by Wolf Richter, Wolf Street:
The upside is fake stability. The downside is too ugly to contemplate.
Corporate debt in China has soared to $18 trillion, or 169% of GDP, the largest pile of corporate debt in the world, according to the worried Bank for International Settlements. The OECD has warned about it earlier this year. The New York Fed warned about this debt boom in February and that it could lead to a “financial crisis,” but that authorities have many tools to control it.
The IMF regularly warns about China’s corporate debt, broken-record-like, and did so again a few days ago, lambasting the authorities for their reluctance to tamp down on the growth of debt. The “current trajectory,” it said, “could eventually lead to a sharp adjustment.”
The Chinese authorities – the government and the central bank, supported by the state-owned megabanks – have allowed some bonds to default, rather than bail them out, to make some kind of theoretical point, and they have been working furiously on a balancing act, tamping down on the credit growth that fuels the economy and simultaneously stimulating the economy with more credit to keep the debt bubble from imploding. A misstep could create a global mess.
“Everyone knows there’s a credit problem in China, but I find that people often forget about the scale; it’s important in global terms,” Charlene Chu told the Financial Times. Back in 2011, when she was still a China banking analyst at Fitch Ratings, she went out on a limb with her radical estimates that there was much more debt than disclosed by the central bank, particularly in the shadow banking system, that banks were concealing risky loans in off-balance-sheet vehicles, and that this soaring opaque debt could have nasty consequences. Her outlandish views at the time have since then become the consensus.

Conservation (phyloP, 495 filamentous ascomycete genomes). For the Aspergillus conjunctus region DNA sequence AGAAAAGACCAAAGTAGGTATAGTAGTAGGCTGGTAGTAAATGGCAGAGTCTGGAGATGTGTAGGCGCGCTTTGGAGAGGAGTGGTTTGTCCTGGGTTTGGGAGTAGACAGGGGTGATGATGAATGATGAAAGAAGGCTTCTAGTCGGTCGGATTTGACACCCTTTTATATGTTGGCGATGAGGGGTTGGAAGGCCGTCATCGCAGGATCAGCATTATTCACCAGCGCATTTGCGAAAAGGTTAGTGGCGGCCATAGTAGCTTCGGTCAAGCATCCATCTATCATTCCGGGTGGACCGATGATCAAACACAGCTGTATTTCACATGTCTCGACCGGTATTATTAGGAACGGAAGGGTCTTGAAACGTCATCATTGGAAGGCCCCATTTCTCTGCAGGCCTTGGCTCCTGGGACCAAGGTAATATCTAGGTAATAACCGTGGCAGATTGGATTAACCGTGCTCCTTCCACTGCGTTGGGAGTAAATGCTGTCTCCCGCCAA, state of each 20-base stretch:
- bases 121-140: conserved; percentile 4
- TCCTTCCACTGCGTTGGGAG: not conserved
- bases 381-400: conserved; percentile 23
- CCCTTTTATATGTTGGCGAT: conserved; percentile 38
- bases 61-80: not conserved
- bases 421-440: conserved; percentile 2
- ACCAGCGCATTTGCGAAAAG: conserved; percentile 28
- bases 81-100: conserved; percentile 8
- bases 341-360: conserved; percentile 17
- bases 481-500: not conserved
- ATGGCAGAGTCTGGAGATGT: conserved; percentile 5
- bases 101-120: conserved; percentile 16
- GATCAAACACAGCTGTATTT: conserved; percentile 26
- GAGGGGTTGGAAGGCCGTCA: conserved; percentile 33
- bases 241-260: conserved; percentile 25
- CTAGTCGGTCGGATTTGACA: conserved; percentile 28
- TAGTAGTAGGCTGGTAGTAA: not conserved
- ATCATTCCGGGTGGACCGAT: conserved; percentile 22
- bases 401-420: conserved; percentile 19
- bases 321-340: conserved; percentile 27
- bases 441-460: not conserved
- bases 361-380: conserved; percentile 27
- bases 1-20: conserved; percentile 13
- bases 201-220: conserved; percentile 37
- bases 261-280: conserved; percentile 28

And this pile of debt is in much worse shape than officially acknowledged, she says in her latest report, cited by the FT. She’s now with Autonomous Research. She figured that by the end of 2017, bad debt in China could hit 51 trillion yuan, or $7.6 trillion.
Or about 68% of GDP! It would take the bad-debt ratio to an astronomical 34% of all loans, and way above the 5.3% that the authorities are proffering.
And the authorities – the government, the central bank, supported by the state-owned banks – are now pulling all levers to keep this under control.
“What I’ve gotten a greater appreciation for is how everything is so orchestrated by the authorities,” she said. “The upside is that it creates stability. The downside is that it can create a problem of proportions that people would think is never possible. We’re moving into that territory.”
By orchestrating this superficial appearance of stability of the bad-debt problem, the authorities have over the years allowed and encouraged this problem to get much worse.
Chu’s methodology, as the FT pointed out, is not without critics:
In particular, her estimate of Rmb51tn in bad debt is based on average credit losses across 11 other economies that previously experienced rapid debt increases comparable to China, including Japan in 1985-97 and the US in 2000-07.
But Chen Long, China economist at Gavekal Dragonomics in Beijing, said this methodology implicitly assumes that an economic crash will eventually occur in China.
But if that economic crash doesn’t occur, and if the economy continues to grow, credit will perform better, and loans won’t go bad to that extent, he argues.
The government understands this too. Hence the mantra that growth must be maintained no matter what the costs. But since that growth is debt-fueled, and since it is now taking more and more debt to obtain diminishing growth rates, the math gets a little tricky.
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